It doesn't require growing your hair in-between shaves like waxing and can be done at home in the shower whenever you like, without booking an appointment.
That doesn't mean it's without its faults though. We all know how much blood a razor nick can produce, but something more painful and irritating than a cut is the dreaded bikini line shaving rash.
Razor burn or shaving rash, whatever you choose to call it, is essentially irritated skin and can be caused from shaving dry, too aggressively or with dull blades that need replacing.
I'm sure we've all had that last minute frantic shower before where your pressed for time and wildly hacking away down there, but trust us when we say that the discomfort that shaving rash can cause is really never worth it.
You will instantly know if you have razor rash as the skin will be painful to the touch, red with small bumps and even sores.
Shaving rash is painful as it is, but the healing process is often prolonged by friction caused by your underwear, which is why you want to prevent it happening in the first place.
So, before you next head to the shower armed with your razor of choice, make sure you've read and adopted our expert tips below so you can have a clean and comfortable shave.
1. Get the right temperature
Run warm water over your bikini line area before you start shaving. This will gently soften the skin and help your razor glide more smoothly.
2. Prep beforehand
Gentle exfoliation will help ensure a smooth shave and work to prevent ingrown hairs. You can either use a physical exfoliant - just make sure it's fine and avoid walnut scrubs which have jagged edged particles - or use a gentle chemical exfoliant like lactic acid and wipe over skin before you shower.
3. Try baby oil
One Reddit user, who previously worked as a stripper, shared her trusted techniques to a blemish-free bikini line, which included rubbing the area with baby oil post exfoliation and prior to shaving to soften the hair and skin.
4. Never shave without this one thing
We cannot emphasise this one enough, but never shave dry. Even if you have one of those razors with moisturising blades, you still want some form of lubricant in the form of shaving gel to prevent friction as the blades move along your skin.
Now, if you're like us and favour using hair conditioner instead of a dedicated shaving foam, make sure it's a fragrance-free as you don't want anything to disrupt your PH level down there.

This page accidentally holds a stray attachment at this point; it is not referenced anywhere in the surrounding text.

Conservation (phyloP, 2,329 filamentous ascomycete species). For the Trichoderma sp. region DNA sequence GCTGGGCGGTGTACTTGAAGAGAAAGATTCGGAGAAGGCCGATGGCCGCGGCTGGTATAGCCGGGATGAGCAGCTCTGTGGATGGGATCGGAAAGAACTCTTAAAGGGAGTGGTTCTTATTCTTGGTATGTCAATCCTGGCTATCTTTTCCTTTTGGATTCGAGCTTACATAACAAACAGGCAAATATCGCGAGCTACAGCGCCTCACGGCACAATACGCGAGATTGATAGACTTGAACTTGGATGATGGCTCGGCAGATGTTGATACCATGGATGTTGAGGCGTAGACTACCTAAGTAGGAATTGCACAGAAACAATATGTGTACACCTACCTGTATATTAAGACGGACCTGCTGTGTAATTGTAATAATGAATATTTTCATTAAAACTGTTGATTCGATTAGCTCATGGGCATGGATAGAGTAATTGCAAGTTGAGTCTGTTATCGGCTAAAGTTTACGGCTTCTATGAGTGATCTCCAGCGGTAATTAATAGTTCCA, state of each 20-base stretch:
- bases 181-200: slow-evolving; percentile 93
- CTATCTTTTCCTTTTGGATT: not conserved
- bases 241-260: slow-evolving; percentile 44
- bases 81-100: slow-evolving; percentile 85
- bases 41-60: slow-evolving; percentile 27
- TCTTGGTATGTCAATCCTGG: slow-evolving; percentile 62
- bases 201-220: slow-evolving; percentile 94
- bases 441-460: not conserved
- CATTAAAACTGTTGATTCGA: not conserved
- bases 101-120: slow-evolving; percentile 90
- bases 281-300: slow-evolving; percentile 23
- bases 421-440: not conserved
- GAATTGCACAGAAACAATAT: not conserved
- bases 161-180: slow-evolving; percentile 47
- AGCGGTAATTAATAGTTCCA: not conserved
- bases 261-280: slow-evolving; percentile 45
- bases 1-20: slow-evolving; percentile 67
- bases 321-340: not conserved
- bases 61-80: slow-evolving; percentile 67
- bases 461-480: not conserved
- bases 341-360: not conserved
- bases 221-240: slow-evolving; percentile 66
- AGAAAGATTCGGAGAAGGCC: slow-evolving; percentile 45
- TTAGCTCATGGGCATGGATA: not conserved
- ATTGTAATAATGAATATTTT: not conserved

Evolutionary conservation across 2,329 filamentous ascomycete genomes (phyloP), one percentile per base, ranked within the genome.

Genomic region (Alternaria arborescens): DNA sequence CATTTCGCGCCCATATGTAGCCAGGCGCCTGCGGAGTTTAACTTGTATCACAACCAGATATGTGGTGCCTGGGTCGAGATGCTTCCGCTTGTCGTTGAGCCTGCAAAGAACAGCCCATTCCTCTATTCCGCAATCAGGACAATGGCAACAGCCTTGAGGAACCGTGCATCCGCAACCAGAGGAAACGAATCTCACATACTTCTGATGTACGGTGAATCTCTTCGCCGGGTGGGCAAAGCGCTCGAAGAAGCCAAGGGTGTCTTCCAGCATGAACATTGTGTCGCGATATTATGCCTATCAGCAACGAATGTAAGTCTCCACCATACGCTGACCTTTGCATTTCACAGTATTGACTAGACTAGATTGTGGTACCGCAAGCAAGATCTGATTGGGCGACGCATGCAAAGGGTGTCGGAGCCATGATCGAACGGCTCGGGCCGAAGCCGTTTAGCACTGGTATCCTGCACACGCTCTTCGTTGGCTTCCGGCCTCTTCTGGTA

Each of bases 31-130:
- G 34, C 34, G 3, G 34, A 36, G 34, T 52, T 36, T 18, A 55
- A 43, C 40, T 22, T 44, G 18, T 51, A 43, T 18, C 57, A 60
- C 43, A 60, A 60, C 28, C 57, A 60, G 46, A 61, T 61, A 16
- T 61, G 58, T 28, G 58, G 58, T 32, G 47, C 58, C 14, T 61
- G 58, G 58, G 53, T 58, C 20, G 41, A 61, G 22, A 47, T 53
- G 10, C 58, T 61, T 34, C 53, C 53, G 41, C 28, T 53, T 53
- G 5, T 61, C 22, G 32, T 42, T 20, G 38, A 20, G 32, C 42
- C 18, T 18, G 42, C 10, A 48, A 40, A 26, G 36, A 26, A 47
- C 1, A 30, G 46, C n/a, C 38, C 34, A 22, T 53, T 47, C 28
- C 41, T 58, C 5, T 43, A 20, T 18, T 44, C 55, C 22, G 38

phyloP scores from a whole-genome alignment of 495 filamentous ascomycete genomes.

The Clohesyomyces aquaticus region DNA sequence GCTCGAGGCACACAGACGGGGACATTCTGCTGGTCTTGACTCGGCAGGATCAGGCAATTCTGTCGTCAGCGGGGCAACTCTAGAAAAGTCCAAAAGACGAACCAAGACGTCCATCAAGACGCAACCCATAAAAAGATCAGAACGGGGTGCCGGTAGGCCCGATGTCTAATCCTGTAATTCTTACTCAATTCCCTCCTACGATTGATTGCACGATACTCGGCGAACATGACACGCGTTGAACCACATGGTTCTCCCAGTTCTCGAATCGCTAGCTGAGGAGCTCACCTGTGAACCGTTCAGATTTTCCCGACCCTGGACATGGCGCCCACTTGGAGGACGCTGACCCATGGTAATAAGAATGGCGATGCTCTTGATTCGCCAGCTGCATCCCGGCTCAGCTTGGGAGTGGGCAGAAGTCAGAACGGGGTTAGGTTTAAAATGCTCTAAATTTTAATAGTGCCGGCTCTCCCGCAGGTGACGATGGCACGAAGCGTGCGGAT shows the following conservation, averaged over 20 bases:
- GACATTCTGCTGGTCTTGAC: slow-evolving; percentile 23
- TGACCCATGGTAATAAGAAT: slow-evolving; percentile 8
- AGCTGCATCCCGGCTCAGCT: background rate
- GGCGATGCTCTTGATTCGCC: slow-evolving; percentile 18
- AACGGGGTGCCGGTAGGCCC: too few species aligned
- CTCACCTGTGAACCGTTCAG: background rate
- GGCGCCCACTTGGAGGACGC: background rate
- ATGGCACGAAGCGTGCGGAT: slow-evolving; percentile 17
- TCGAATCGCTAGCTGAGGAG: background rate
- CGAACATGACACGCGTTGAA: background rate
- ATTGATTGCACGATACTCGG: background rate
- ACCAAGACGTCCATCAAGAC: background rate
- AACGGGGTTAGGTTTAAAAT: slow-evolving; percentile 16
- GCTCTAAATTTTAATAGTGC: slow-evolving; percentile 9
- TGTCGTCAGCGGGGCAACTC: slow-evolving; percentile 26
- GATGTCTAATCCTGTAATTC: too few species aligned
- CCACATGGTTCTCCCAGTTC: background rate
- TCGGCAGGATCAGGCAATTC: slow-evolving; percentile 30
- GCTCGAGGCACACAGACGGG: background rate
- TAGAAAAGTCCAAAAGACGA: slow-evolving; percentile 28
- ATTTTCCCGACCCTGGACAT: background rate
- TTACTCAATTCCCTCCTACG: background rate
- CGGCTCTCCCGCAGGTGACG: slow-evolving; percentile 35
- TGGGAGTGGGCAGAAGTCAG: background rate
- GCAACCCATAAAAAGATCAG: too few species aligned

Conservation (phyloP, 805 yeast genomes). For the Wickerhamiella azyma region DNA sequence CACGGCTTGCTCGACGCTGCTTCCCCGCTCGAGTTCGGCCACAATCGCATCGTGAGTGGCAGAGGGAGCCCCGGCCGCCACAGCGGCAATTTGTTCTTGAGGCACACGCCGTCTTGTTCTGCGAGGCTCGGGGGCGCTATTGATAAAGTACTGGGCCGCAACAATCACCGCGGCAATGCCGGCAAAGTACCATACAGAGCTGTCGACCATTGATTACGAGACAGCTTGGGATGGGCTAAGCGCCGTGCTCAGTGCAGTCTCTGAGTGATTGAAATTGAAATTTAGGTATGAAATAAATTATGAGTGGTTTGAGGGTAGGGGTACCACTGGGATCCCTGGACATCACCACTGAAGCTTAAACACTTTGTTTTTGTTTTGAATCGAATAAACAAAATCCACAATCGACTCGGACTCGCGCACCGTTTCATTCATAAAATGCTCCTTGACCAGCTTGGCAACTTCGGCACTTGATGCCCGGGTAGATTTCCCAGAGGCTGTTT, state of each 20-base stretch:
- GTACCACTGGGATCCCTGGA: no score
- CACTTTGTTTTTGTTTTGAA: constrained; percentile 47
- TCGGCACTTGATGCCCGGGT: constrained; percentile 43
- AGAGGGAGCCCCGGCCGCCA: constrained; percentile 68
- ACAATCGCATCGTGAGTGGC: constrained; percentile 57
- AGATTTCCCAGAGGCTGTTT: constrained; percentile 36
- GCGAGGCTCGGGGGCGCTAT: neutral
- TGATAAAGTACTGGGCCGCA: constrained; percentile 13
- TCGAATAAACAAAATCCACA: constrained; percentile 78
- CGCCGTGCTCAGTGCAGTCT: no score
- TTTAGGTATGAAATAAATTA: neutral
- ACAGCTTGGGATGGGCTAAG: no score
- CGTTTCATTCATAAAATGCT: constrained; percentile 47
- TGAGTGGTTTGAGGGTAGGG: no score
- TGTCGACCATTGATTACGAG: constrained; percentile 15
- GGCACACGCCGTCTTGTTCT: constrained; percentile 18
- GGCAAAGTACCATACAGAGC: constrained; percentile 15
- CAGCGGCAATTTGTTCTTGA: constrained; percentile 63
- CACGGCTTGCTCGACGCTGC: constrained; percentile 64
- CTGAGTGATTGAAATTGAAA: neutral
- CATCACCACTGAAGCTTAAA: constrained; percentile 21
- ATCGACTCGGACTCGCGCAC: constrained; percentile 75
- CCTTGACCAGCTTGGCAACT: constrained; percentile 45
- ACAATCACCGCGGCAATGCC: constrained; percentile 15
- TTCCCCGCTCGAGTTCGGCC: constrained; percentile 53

5. Invest your money wisely
While we can think of a lot more exciting things to spend our money on, you really do get what you pay for when it comes to razors. Disposable ones are often more flimsy and are likely to blunt quicker, causing more damage. Plus they have less blades which can result in uneven pressure on the skin.
We are huge fans of the Estrid razors which are affordable, have 5 blades and a weighty handle so you can easily balance the pressure you use. Plus you can sign up for a subscription service so you never run out of blades again.
6. Change your blades
The general rule of thumb is to change your razor blade every 5 - 7 shaves... which we're 99.9% sure you're not doing right now. Once the blade begins to get damaged you're more likely to cut yourself as well as experience razor rash, so it's worth your while to stick to this.
7. One direction
When you're shaving, don't just hack away as going back and forth in opposite directions is a one way ticket to ingrown hairs and irritation. Don't shave against the growth of your hair, only shave in the direction it grows.
8. Post shave rules
Remember pre shave warm water, post shave cold water. Once you've finished the job make sure to rinse any excess shaving cream away with cold water this will help immediately calm any irritation if you did use a dull blade.
9. Prevent the chafe
Once you're out the shower it's important to moisturise the area to keep it hydrated and prevent chafing (remember we don't want friction).
10. Storage matters
While most razors come with those suckers to stick it to your shower wall, it's actually a bad idea to store your shaver in the shower. Exposure to water and damp will damage and rust the blade quicker, so store it in a drawer where it won't get wet.
11. Treat your ingrown hairs with a routine
While shaving poorly can lead to ingrown hairs, ingrowns also make it harder to shave without causing a rash. It's a vicious cycle. But even the most rule-abiding shavers, waxers and even those who don't remove hair will suffer from ingrowns from time to time. Daily moisturising (PH balanced and fragrance free), as well as exfoliating twice a week, not just when shaving, will help prevent ingrown hairs. There are also an increasing number of products on the market designed specifically to treat them, like this one from Nads with aloe vera and chamomile to help reduce redness, and gently exfoliating Salicylic Acid to slough away dead skin and release ingrown hair.
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